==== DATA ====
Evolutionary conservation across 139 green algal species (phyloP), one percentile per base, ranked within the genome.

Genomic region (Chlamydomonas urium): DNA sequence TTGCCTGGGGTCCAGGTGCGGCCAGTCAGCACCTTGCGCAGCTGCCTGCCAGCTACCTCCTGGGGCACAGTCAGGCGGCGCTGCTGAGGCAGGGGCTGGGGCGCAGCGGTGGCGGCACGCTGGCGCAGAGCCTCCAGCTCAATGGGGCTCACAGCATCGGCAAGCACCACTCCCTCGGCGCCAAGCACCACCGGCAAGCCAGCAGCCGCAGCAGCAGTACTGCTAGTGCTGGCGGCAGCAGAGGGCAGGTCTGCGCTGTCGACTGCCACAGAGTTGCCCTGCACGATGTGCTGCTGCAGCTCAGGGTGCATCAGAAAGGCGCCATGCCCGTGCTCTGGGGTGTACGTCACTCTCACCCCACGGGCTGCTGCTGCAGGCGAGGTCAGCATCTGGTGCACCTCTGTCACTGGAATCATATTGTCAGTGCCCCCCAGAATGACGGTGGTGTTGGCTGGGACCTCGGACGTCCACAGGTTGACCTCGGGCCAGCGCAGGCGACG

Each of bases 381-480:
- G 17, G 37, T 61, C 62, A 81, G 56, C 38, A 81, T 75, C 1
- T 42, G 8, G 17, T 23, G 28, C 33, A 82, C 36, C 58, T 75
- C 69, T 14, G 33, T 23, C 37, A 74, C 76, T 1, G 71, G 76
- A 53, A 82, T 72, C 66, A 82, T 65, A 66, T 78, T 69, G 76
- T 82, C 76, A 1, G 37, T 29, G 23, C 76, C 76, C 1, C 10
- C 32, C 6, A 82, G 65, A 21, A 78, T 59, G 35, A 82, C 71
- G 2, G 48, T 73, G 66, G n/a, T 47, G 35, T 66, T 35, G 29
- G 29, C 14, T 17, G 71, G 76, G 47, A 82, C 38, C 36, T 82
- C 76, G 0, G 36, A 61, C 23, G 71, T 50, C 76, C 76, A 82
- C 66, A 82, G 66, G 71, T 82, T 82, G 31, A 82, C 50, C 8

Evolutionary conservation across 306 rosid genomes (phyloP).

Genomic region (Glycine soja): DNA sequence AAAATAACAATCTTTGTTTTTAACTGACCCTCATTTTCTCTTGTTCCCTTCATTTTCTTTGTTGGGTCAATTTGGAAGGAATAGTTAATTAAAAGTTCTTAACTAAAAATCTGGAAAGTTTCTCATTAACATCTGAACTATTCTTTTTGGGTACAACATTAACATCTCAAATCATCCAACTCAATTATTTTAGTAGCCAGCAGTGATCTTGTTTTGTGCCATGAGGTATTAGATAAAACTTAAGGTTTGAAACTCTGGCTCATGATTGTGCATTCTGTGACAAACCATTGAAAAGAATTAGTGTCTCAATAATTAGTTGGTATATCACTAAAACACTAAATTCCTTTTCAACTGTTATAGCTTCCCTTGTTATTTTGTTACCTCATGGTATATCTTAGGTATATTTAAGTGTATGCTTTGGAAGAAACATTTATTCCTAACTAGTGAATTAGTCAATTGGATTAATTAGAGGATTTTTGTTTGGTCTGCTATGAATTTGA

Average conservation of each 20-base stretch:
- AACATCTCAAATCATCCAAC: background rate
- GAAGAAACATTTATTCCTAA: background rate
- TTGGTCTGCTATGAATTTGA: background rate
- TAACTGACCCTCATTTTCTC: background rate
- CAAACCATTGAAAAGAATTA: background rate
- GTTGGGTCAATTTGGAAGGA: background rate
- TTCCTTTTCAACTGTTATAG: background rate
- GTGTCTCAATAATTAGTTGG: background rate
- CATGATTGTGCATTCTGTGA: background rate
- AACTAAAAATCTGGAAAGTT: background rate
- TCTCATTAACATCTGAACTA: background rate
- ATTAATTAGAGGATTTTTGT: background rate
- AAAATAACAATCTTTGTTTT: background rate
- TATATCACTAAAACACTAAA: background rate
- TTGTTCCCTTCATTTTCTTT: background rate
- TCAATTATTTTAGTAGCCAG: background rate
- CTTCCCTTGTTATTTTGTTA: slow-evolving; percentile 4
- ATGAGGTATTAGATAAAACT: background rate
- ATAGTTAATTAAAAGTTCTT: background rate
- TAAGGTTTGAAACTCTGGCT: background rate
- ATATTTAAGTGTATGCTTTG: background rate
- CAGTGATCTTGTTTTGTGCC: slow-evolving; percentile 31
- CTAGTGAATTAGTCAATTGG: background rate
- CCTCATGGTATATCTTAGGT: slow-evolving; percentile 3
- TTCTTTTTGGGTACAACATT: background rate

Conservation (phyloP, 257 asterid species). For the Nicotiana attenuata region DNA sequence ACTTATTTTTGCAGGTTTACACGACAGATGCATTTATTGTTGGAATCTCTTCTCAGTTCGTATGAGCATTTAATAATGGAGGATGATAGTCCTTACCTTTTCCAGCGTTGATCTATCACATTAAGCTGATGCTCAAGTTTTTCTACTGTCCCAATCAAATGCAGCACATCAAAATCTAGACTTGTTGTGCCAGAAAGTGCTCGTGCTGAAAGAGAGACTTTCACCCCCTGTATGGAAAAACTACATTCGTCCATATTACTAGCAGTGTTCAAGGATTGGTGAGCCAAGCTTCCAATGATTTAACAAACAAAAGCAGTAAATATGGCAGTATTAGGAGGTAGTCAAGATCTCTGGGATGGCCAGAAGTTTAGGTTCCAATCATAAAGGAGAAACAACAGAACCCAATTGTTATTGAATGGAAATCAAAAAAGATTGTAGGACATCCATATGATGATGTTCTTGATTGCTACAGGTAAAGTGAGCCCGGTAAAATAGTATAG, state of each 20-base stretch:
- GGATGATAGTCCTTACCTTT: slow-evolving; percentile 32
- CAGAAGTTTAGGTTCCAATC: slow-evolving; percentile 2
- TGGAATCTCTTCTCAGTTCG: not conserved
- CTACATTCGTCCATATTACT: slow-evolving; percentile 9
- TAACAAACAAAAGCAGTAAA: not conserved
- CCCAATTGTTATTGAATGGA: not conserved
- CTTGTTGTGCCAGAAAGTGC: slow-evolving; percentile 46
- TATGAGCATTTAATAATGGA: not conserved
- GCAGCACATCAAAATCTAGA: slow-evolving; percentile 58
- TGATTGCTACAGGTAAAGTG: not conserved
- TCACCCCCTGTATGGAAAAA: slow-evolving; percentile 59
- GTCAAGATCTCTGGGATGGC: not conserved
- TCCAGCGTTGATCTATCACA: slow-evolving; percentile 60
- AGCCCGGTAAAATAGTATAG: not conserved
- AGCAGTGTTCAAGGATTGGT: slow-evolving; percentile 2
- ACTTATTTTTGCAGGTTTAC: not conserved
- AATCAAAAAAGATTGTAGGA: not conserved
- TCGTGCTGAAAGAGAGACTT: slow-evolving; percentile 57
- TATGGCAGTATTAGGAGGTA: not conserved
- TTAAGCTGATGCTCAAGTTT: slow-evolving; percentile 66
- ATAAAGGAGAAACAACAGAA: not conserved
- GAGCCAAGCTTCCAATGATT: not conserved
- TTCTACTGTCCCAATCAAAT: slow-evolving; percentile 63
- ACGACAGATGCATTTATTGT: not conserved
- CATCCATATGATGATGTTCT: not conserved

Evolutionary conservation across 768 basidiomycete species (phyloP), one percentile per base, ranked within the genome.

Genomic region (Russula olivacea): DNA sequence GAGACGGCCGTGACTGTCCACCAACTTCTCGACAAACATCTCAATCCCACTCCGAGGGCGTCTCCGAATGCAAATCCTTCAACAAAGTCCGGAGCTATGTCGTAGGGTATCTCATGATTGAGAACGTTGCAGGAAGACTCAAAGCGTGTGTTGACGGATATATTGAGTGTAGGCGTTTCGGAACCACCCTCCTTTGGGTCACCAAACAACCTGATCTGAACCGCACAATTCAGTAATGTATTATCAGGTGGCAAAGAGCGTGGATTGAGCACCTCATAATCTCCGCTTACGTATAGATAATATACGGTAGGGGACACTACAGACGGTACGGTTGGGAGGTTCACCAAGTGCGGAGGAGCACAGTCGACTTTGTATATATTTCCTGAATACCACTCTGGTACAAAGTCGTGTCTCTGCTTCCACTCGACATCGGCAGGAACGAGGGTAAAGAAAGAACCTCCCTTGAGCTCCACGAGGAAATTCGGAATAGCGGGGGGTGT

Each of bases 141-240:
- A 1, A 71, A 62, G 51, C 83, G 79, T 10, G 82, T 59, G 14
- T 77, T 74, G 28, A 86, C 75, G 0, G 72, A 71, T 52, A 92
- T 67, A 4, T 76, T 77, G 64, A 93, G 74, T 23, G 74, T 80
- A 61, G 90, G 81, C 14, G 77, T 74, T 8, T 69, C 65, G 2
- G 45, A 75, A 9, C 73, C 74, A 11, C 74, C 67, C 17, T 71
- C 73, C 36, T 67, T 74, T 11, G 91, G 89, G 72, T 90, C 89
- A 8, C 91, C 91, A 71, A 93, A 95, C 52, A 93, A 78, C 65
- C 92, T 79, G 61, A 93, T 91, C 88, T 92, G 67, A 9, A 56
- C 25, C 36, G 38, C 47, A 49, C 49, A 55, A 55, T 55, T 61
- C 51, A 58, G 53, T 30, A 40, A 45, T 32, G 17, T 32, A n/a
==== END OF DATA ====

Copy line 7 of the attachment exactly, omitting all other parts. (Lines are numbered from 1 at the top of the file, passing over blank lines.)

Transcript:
- A 53, A 82, T 72, C 66, A 82, T 65, A 66, T 78, T 69, G 76